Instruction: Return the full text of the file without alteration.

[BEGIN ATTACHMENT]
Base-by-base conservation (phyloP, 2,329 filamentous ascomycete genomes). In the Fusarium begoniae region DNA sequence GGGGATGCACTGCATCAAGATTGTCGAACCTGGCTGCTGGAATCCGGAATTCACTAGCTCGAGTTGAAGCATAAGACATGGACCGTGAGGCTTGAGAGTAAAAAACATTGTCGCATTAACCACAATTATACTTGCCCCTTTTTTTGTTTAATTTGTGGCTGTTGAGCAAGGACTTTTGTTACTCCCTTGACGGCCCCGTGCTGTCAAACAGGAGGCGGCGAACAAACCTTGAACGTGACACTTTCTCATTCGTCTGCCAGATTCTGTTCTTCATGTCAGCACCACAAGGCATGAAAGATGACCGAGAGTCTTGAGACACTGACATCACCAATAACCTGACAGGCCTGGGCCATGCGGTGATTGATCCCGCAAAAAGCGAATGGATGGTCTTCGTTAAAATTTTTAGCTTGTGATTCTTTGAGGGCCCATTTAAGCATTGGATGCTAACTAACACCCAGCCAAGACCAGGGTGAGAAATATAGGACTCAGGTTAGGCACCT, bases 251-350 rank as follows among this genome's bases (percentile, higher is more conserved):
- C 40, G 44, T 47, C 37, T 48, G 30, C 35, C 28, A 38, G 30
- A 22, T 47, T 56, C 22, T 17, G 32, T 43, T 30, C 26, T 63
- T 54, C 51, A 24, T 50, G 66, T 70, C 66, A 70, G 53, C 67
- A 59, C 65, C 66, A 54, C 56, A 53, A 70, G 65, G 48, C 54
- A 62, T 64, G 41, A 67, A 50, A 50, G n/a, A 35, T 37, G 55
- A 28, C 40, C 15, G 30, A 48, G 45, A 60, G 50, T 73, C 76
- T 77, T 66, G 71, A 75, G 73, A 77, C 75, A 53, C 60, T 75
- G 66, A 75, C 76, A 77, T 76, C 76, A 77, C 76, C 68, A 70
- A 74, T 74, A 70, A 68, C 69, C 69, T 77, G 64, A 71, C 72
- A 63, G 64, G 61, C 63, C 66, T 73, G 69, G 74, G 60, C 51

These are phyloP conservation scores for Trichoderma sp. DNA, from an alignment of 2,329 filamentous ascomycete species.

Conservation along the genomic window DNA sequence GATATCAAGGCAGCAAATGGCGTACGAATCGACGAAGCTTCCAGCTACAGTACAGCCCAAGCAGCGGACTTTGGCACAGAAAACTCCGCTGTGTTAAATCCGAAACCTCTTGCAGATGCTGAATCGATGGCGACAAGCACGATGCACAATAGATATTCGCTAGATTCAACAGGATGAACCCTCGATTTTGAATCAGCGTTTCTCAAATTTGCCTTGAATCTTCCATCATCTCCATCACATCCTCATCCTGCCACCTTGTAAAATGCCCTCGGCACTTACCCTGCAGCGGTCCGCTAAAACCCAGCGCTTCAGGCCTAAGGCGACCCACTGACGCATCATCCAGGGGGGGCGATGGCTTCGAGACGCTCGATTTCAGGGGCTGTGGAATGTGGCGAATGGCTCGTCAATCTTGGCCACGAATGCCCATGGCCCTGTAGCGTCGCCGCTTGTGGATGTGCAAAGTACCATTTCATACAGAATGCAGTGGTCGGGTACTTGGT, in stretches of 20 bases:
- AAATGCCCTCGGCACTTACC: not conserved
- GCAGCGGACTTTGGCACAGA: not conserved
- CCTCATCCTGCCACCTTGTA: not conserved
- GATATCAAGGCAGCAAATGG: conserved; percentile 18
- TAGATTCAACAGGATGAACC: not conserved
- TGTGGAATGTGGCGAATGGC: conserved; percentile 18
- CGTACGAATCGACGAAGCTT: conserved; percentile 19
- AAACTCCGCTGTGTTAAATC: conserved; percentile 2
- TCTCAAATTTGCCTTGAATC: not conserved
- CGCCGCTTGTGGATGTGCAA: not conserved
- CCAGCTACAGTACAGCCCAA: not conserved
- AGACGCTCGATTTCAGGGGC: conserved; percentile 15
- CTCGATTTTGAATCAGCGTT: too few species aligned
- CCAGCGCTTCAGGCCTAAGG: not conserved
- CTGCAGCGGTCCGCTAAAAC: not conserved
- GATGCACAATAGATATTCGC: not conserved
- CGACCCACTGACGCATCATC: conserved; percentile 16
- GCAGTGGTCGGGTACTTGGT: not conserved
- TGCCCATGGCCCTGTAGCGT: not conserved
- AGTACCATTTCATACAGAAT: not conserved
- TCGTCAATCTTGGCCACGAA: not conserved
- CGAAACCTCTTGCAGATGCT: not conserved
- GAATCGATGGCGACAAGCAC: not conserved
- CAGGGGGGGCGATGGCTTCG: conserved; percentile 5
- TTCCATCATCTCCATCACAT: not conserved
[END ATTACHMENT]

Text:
Base-by-base conservation (phyloP, 2,329 filamentous ascomycete genomes). In the Fusarium begoniae region DNA sequence GGGGATGCACTGCATCAAGATTGTCGAACCTGGCTGCTGGAATCCGGAATTCACTAGCTCGAGTTGAAGCATAAGACATGGACCGTGAGGCTTGAGAGTAAAAAACATTGTCGCATTAACCACAATTATACTTGCCCCTTTTTTTGTTTAATTTGTGGCTGTTGAGCAAGGACTTTTGTTACTCCCTTGACGGCCCCGTGCTGTCAAACAGGAGGCGGCGAACAAACCTTGAACGTGACACTTTCTCATTCGTCTGCCAGATTCTGTTCTTCATGTCAGCACCACAAGGCATGAAAGATGACCGAGAGTCTTGAGACACTGACATCACCAATAACCTGACAGGCCTGGGCCATGCGGTGATTGATCCCGCAAAAAGCGAATGGATGGTCTTCGTTAAAATTTTTAGCTTGTGATTCTTTGAGGGCCCATTTAAGCATTGGATGCTAACTAACACCCAGCCAAGACCAGGGTGAGAAATATAGGACTCAGGTTAGGCACCT, bases 251-350 rank as follows among this genome's bases (percentile, higher is more conserved):
- C 40, G 44, T 47, C 37, T 48, G 30, C 35, C 28, A 38, G 30
- A 22, T 47, T 56, C 22, T 17, G 32, T 43, T 30, C 26, T 63
- T 54, C 51, A 24, T 50, G 66, T 70, C 66, A 70, G 53, C 67
- A 59, C 65, C 66, A 54, C 56, A 53, A 70, G 65, G 48, C 54
- A 62, T 64, G 41, A 67, A 50, A 50, G n/a, A 35, T 37, G 55
- A 28, C 40, C 15, G 30, A 48, G 45, A 60, G 50, T 73, C 76
- T 77, T 66, G 71, A 75, G 73, A 77, C 75, A 53, C 60, T 75
- G 66, A 75, C 76, A 77, T 76, C 76, A 77, C 76, C 68, A 70
- A 74, T 74, A 70, A 68, C 69, C 69, T 77, G 64, A 71, C 72
- A 63, G 64, G 61, C 63, C 66, T 73, G 69, G 74, G 60, C 51

These are phyloP conservation scores for Trichoderma sp. DNA, from an alignment of 2,329 filamentous ascomycete species.

Conservation along the genomic window DNA sequence GATATCAAGGCAGCAAATGGCGTACGAATCGACGAAGCTTCCAGCTACAGTACAGCCCAAGCAGCGGACTTTGGCACAGAAAACTCCGCTGTGTTAAATCCGAAACCTCTTGCAGATGCTGAATCGATGGCGACAAGCACGATGCACAATAGATATTCGCTAGATTCAACAGGATGAACCCTCGATTTTGAATCAGCGTTTCTCAAATTTGCCTTGAATCTTCCATCATCTCCATCACATCCTCATCCTGCCACCTTGTAAAATGCCCTCGGCACTTACCCTGCAGCGGTCCGCTAAAACCCAGCGCTTCAGGCCTAAGGCGACCCACTGACGCATCATCCAGGGGGGGCGATGGCTTCGAGACGCTCGATTTCAGGGGCTGTGGAATGTGGCGAATGGCTCGTCAATCTTGGCCACGAATGCCCATGGCCCTGTAGCGTCGCCGCTTGTGGATGTGCAAAGTACCATTTCATACAGAATGCAGTGGTCGGGTACTTGGT, in stretches of 20 bases:
- AAATGCCCTCGGCACTTACC: not conserved
- GCAGCGGACTTTGGCACAGA: not conserved
- CCTCATCCTGCCACCTTGTA: not conserved
- GATATCAAGGCAGCAAATGG: conserved; percentile 18
- TAGATTCAACAGGATGAACC: not conserved
- TGTGGAATGTGGCGAATGGC: conserved; percentile 18
- CGTACGAATCGACGAAGCTT: conserved; percentile 19
- AAACTCCGCTGTGTTAAATC: conserved; percentile 2
- TCTCAAATTTGCCTTGAATC: not conserved
- CGCCGCTTGTGGATGTGCAA: not conserved
- CCAGCTACAGTACAGCCCAA: not conserved
- AGACGCTCGATTTCAGGGGC: conserved; percentile 15
- CTCGATTTTGAATCAGCGTT: too few species aligned
- CCAGCGCTTCAGGCCTAAGG: not conserved
- CTGCAGCGGTCCGCTAAAAC: not conserved
- GATGCACAATAGATATTCGC: not conserved
- CGACCCACTGACGCATCATC: conserved; percentile 16
- GCAGTGGTCGGGTACTTGGT: not conserved
- TGCCCATGGCCCTGTAGCGT: not conserved
- AGTACCATTTCATACAGAAT: not conserved
- TCGTCAATCTTGGCCACGAA: not conserved
- CGAAACCTCTTGCAGATGCT: not conserved
- GAATCGATGGCGACAAGCAC: not conserved
- CAGGGGGGGCGATGGCTTCG: conserved; percentile 5
- TTCCATCATCTCCATCACAT: not conserved